Norway Fund's Slyngstad Sees an `Opportunity' Not Threat in Market Turmoil

Norway’s sovereign wealth fund, the world’s second largest, said it may be able to gain from the turmoil in debt and stock markets after last year cutting its holdings in Greece, Spain and Portugal.

“We see market turmoil as an opportunity and not as a threat,” Yngve Slyngstad, head of Norges Bank Investment Management, the central bank’s asset management arm, said in an interview in Oslo today. The fund may hold off making its first real estate investments in anticipation property prices may decline, he said.

Stocks have plunged on concern over European government finances after a bailout of Greece and speculation Spain and Portugal will also need support. The MSCI World Index has lost 10 percent since reaching a 19-month high on April 15 and Greek and Spanish bond yield premiums to German debt today climbed to the highest since the euro’s introduction in 1999.

The 2.76 trillion-krone fund, Europe’s largest stock investor, cut its holding in Greece, Portugal, Spain and Italy over the past year. It held 55 billion kroner ($8.8 billion) in debt of the four countries at end of 2009, down from 132 billion kroner at the end of 2008. That holding was not “significantly changed” in the first quarter, Slyngstad said today.

The fund, called the Government Pension Fund Global, today reported a 3.9 percent return in the first quarter as stocks rose at the start of the year, adding to last year’s record gain. A plunge in global stocks in 2008 wiped out gains since it started investing Norway’s oil and gas revenue in 1996. It recouped most of the losses in 2009 and gained 103 billion kroner in the first quarter.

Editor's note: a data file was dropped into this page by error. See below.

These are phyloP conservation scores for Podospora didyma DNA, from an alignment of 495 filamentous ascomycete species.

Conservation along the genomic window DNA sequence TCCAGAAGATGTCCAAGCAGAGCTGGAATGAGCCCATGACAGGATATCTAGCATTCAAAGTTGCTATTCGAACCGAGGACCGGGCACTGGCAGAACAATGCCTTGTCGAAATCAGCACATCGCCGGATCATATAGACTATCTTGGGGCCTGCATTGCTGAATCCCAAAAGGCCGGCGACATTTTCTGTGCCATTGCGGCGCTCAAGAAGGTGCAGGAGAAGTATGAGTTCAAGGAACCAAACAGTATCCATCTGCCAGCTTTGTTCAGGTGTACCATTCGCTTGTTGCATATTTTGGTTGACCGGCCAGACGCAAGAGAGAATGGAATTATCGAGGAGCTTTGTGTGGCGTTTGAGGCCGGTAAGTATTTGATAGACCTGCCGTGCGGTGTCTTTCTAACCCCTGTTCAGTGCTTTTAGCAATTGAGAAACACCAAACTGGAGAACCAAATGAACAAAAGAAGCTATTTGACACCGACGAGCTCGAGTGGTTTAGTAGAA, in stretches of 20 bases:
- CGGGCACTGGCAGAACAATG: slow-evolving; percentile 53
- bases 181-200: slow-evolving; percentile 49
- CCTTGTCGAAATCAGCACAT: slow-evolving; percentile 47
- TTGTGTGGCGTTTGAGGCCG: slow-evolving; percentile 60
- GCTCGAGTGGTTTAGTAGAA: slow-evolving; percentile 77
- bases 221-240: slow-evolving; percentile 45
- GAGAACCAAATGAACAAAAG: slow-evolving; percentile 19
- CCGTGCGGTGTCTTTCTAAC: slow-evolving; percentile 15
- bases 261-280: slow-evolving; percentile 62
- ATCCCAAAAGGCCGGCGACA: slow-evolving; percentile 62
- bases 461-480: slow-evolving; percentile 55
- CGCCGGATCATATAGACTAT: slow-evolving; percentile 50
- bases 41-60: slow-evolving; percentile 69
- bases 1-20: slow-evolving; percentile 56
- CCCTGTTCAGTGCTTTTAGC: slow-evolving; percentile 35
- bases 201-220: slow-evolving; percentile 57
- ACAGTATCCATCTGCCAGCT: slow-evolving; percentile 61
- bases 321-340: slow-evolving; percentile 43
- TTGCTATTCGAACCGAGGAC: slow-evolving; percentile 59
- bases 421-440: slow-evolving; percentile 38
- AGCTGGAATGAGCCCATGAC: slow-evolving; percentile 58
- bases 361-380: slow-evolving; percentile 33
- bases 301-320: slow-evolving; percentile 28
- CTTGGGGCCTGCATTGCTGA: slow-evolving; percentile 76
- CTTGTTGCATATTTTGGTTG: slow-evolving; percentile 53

“As an investment organization we have now more experience and are therefore better prepared for potential market turbulence,” said Slyngstad, who was named head of the fund in January 2008.

The fund is built from Norway’s oil and gas revenue and gets its investment guidelines from the government. Earlier this year it got approval from the Finance Ministry to invest as much as 5 percent of its value in real estate.

“A difficult situation in the bond market may make the opportunities in the real estate market better,” he said. “Quite a few real estate companies and real estate owners need to refinance their debt, therefore we think there can be better opportunities in the future.”

The fund today named Karsten Kallevig as its head of real estate investments from Sept. 1. He headed the Japanese office of Grove International Partners and also worked at Goldman Sachs Group Inc.’s Whitehall Street Real Estate Funds.

Only Abu Dhabi has a larger sovereign wealth fund, according to the Sovereign Wealth Fund Institute in California. A sovereign wealth fund is a state-owned fund with assets such as stocks, bonds and real estate.

To contact the reporters on this story: Josiane Kremer in Oslo at Jkremer4@bloomberg.net; Meera Bhatia at mbhatia2@bloomberg.net

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